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Areas of endemism of the Patagonian steppe: an approach based on insect distributional patterns using endemicity analysis

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Abstract Aims 

To delimit areas of endemism in the Patagonian steppe using endemicity analysis (EA), which evaluates areas of endemism by means of an endemicity index, and to compare the resulting endemic areas with those proposed for the Patagonian steppe by previous authors. Location 

The Patagonian steppe, a region of South America found approximately below parallel 36° S to the east of the Andes Mountains. Methods 

Distributional data for 159 species of insects collected in the Patagonian steppe, and consisting of 1317 georeferenced samples were used to identify areas of endemism. A data grid of presence and absence (with cells of 1° × 1°) was constructed. Initially, two different types of EA were performed, seeking areas defined by ‘four or more’ species. A first analysis was performed without taking into consideration those quadrats where no species had been recorded (empty quadrats), which in many cases meant a discontinuous distribution. The second analysis was performed assuming a continuous distribution for each species. A third analysis, assuming continuous distributions, was performed using ‘three or more’ as the number of species necessary for an area to be identified as an endemic area. Results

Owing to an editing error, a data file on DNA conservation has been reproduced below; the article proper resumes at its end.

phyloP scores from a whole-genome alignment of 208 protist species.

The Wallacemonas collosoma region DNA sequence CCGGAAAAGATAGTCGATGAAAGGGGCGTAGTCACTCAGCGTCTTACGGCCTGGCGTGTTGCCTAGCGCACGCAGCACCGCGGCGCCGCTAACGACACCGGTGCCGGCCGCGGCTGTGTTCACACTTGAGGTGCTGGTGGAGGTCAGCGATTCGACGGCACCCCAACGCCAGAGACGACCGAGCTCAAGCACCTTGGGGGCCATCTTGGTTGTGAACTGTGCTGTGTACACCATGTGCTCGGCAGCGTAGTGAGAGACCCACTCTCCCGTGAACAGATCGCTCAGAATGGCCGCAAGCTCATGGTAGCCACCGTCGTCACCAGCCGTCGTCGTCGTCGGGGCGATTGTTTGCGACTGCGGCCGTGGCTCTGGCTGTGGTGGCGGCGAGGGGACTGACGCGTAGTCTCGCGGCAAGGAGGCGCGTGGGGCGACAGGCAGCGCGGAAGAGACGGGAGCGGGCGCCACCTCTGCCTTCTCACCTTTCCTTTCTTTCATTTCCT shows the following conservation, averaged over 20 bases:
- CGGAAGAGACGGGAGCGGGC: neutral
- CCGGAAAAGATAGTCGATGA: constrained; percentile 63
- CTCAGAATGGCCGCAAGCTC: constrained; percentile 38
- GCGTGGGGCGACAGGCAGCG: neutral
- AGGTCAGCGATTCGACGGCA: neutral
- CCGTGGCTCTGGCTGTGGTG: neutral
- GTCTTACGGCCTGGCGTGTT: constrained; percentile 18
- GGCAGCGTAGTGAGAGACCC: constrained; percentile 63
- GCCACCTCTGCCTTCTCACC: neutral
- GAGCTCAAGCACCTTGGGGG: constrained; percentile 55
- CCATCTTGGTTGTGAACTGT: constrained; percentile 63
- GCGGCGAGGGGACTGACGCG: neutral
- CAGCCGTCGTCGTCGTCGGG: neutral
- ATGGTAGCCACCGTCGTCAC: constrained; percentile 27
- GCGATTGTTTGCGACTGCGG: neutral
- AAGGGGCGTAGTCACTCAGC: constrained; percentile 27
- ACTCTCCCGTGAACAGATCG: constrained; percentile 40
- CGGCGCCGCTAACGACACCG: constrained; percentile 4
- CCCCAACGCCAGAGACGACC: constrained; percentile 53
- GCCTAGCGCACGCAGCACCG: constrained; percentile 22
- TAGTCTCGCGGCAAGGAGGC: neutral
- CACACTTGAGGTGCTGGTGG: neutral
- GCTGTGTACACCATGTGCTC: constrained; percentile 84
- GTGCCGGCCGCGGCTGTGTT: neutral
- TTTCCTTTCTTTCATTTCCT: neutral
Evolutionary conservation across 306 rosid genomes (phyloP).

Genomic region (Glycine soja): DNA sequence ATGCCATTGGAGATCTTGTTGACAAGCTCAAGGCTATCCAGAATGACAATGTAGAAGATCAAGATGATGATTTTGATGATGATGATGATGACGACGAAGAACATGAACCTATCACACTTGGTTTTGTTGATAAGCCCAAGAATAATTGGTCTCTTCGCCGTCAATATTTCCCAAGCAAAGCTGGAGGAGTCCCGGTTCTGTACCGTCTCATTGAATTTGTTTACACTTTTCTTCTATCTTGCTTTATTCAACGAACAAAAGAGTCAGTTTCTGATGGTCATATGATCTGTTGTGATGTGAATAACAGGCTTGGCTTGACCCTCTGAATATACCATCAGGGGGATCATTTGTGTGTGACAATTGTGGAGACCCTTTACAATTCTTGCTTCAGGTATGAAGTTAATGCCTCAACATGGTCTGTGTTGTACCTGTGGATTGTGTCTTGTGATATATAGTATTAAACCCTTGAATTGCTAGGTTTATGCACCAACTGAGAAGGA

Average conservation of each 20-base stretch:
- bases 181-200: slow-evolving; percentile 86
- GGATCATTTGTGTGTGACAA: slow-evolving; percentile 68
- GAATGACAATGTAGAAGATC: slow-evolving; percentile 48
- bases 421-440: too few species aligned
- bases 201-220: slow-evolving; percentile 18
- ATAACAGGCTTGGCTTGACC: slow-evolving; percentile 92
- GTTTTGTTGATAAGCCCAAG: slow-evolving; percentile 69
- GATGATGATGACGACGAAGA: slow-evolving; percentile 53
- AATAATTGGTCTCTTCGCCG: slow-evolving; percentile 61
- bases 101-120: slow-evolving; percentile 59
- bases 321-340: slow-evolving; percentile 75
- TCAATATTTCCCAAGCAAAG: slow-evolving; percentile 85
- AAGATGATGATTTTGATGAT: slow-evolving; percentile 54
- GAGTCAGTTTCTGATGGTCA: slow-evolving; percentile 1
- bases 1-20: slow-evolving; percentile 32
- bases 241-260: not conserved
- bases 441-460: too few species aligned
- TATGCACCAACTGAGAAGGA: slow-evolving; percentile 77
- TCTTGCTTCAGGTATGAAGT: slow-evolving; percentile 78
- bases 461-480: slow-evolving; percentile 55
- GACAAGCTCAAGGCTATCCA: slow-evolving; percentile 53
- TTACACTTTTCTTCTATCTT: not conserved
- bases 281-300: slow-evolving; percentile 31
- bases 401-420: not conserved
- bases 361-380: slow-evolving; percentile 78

In the first two analyses, EA recognized the same five areas of endemism: western Patagonia, south-western Payunia, northern Suabandean, southern Subandean and Austral Patagonia. The results of the third analysis allowed the identification of three more areas of endemism: northern Payunia, Chubutian and Santacrucian. Main conclusions 

We identified five areas of endemism for the Patagonian steppe, some of which have been defined in previous contributions. These areas are: Western Patagonia, Payunia and Subandean Patagonia (which can be divided into septentrional and meridional), Central Patagonia (Chubutence and Santacrucense) and Austral Patagonia.
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Keywords: Areas of endemism; Patagonia; distributional patterns; endemicity analysis; historical biogeography; insects; southern South America; steppe

Document Type: Research Article

Affiliations: 1: Laboratorio de Entomología, Instituto Argentino de Investigaciones de las Zonas Áridas (IADIZA), CC 507, 5500, Mendoza, Argentina 2: Division of Entomology, University of Nebraska State Museum, W 436 Nebraska Hall, Lincoln, NE 68588-0514, USA

Publication date: 2006-09-01

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